Coastal Aquaculture Developments in Tanzania: Sustainable and Non-sustainable Experiences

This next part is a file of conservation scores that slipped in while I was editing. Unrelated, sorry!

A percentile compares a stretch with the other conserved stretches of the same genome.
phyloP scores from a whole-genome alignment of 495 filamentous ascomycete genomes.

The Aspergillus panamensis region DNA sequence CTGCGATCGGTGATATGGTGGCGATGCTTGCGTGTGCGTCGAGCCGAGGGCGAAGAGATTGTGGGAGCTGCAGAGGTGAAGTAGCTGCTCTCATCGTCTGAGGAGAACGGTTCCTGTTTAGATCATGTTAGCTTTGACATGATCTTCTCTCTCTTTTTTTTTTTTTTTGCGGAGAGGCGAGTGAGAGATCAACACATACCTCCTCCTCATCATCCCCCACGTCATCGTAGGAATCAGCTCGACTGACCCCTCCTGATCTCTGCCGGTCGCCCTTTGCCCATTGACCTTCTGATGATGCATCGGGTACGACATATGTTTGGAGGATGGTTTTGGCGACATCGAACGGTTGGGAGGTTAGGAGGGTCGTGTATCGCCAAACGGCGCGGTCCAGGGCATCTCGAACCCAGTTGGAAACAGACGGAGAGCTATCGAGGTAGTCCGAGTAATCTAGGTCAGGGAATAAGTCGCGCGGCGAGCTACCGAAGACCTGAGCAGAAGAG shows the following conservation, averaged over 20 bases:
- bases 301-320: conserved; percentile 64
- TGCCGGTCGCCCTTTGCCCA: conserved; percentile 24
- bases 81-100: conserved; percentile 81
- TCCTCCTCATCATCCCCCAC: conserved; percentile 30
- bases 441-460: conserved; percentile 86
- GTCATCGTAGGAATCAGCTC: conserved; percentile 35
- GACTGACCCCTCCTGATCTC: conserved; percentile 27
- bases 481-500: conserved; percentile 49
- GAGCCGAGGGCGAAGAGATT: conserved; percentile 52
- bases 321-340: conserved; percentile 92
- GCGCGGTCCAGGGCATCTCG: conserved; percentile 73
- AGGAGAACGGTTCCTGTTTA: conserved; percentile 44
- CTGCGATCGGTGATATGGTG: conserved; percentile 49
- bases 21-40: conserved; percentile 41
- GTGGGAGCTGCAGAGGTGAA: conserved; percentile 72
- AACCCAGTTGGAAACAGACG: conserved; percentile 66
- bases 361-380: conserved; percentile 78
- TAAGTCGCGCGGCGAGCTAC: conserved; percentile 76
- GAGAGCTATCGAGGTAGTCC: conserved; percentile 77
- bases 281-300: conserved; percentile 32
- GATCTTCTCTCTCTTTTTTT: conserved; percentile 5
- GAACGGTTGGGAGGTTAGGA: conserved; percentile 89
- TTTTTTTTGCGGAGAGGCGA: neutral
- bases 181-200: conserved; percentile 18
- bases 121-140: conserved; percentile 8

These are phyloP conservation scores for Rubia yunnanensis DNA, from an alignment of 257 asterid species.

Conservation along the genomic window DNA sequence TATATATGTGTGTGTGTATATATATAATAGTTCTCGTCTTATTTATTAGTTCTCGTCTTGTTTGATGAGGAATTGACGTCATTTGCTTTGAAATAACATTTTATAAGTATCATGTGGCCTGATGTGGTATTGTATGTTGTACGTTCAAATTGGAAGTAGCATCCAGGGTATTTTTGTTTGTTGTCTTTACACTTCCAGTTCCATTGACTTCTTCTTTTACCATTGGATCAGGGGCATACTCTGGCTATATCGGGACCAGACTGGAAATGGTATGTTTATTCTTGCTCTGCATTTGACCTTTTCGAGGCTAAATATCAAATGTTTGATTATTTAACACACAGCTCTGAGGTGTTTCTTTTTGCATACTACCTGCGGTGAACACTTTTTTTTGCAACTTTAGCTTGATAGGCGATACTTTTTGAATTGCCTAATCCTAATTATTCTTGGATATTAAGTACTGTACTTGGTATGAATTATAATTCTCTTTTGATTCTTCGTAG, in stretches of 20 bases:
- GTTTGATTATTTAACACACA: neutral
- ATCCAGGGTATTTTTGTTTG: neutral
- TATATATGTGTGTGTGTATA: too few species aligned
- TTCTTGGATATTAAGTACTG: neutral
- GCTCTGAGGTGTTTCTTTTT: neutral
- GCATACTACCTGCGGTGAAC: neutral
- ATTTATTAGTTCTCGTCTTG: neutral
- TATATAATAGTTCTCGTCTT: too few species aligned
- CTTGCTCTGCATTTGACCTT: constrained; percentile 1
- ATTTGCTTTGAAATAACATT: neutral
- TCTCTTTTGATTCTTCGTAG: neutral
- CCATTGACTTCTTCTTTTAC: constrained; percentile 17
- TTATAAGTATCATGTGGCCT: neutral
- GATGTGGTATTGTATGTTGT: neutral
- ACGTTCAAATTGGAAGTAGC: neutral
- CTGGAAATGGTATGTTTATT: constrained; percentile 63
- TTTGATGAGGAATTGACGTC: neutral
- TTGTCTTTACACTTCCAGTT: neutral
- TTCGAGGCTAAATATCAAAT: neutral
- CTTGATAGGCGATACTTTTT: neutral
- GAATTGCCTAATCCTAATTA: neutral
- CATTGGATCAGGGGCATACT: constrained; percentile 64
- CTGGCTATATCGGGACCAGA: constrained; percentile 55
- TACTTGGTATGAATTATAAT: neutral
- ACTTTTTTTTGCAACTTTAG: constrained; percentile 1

Coastal aquaculture of seaweeds and prawns has developed in Tanzania during the past two decades. Farming of Eucheuma seaweeds commenced in 1989 along the east coast of Zanzibar and it has since expanded to other areas. This form of aquaculture does not pollute the environment with feeds, wastes or other chemicals, although there are some negative interactions causing inhibition of surrounding biota, but which appear to be relatively mild. Monoculture may result in some self-inhibition and disease vulnerability over time. The socio-economic impacts of seaweed farming was initially overwhelmingly positive, providing income to women from relatively poor remote villages. Annual production reached 7000 tonnes constituting an important earning of foreign exchange. However, monopoly control by a few international corporations recent years has led to reduced prices being paid to producers. Aquaculture of penaeid prawns has also been attempted in Tanzania. A huge project was proposed for the Rufiji mangrove delta, but met strong opposition from local communities, government managers, scientists, journalists, lawyers and environmental NGOs. Although it was clear that the consequences of the project would have been seriously deleterious, the government approved it. Conclusions are drawn from the lessons learned through Tanzanian and international experiences and suggestions are put forward concerning principles for the development of more ecologically viable and socially just aquaculture development.